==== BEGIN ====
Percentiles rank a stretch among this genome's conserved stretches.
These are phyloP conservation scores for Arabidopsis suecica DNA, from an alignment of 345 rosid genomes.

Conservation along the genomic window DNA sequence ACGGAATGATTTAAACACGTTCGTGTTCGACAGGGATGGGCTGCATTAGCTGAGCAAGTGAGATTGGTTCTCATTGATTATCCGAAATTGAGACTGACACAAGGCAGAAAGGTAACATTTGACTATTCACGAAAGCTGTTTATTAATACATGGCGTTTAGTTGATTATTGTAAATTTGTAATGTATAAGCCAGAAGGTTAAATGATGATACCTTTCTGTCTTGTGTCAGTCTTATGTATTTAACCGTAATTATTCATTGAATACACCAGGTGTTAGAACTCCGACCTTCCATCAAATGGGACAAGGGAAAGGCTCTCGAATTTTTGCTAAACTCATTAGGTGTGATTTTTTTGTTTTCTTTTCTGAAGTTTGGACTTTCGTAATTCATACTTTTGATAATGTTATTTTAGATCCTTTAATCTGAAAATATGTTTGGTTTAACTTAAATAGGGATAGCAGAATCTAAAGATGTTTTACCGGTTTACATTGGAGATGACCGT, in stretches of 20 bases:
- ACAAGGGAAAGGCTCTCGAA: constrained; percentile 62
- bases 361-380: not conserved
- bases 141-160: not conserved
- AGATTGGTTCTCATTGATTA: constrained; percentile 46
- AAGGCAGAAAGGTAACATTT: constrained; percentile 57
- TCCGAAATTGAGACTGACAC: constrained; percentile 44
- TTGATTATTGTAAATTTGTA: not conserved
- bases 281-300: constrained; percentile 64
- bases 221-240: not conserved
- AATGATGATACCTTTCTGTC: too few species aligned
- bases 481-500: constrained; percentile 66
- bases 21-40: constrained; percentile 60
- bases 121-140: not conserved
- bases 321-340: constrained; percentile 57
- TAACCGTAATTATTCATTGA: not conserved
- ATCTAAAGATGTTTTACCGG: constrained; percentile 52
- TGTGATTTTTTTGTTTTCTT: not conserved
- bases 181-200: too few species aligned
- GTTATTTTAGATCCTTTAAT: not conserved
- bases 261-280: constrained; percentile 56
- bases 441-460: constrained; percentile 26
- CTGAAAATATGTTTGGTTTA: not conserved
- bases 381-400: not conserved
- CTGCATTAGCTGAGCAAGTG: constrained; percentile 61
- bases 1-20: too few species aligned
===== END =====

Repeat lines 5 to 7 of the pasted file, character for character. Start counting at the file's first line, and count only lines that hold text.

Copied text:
- bases 361-380: not conserved
- bases 141-160: not conserved
- AGATTGGTTCTCATTGATTA: constrained; percentile 46